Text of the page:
The shot echoed throughout the canyon. Brad announced that the buck was hit, but not down. The buck was moving up the ridge through the trees and sneaking away only as mature bucks can do. I worked the bolt and got back on the buck just as he disappeared over the rise and out of sight.
We reviewed the footage and quickly realized that I had hit the buck much lower than I had wanted. After discussing our options and giving the buck some time, we elected to climb the vertical distance above us so that we would approach the buck from above. We figured that with the difficulty of the terrain, the only option that the buck would have was to bed. We presumed that we could relocate him from above and finish the task at hand.
After checking the wind numerous times and using the cover to conceal our approach, we made our way to where we figured the buck would be bedded. We glassed, changed positions and glassed again. This process went on until it seemed like we had been looking for hours. At this point, we were certain that the buck hadn’t stopped in any of the likely bedding areas. As the sun was setting in the west, we decided that we better be more aggressive and get on his blood trail.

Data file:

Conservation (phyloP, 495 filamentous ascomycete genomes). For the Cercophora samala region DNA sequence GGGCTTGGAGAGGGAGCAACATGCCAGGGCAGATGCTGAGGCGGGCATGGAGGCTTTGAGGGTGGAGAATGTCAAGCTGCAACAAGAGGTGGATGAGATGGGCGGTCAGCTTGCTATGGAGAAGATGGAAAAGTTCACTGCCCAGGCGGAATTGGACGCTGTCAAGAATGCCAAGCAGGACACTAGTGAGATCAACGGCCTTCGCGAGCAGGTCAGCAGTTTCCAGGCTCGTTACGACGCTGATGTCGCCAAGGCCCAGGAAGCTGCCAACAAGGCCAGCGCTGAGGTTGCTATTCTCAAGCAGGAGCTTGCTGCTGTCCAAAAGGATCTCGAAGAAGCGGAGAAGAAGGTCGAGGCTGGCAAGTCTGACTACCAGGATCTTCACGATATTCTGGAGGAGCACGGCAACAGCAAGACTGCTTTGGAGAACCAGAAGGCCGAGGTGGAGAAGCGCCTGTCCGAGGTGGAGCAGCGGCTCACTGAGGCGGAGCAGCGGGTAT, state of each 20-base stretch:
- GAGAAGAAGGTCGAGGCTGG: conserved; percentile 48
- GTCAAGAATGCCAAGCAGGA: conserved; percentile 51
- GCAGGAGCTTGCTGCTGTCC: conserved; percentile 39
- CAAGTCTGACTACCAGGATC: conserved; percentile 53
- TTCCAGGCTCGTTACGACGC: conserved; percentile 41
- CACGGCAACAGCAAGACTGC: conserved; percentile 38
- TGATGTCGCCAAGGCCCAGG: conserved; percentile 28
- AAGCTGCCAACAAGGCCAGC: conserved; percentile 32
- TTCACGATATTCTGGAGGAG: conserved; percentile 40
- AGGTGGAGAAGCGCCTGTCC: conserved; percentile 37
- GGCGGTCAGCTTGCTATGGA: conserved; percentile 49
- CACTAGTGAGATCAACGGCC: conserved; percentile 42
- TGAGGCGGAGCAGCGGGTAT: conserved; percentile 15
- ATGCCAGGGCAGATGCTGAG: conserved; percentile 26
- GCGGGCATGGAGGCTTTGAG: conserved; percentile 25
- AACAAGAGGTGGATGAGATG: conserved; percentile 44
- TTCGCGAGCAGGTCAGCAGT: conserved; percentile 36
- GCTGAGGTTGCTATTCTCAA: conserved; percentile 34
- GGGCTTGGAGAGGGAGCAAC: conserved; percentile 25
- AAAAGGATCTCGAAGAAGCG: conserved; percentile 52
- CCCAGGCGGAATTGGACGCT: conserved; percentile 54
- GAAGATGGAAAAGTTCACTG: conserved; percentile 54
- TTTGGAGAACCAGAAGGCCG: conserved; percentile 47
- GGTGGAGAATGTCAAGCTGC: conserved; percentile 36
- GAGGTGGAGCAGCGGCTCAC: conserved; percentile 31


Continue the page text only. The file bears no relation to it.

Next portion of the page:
We proceeded to find familiar landmarks and easily located blood. We decided that I would track the buck and Brad would watch up a head, so that we didn’t miss or jump him. At first, the buck seemed to be just side-hilling across the mountain. However, this was short lived because we literally began crawling on our hands and knees to get through some of the rough country that this buck had previously traversed. I couldn’t believe the tenacity, strength, and drive of this animal to survive. He just seemed to keep going and going, without even hinting that he was going to stop or give up.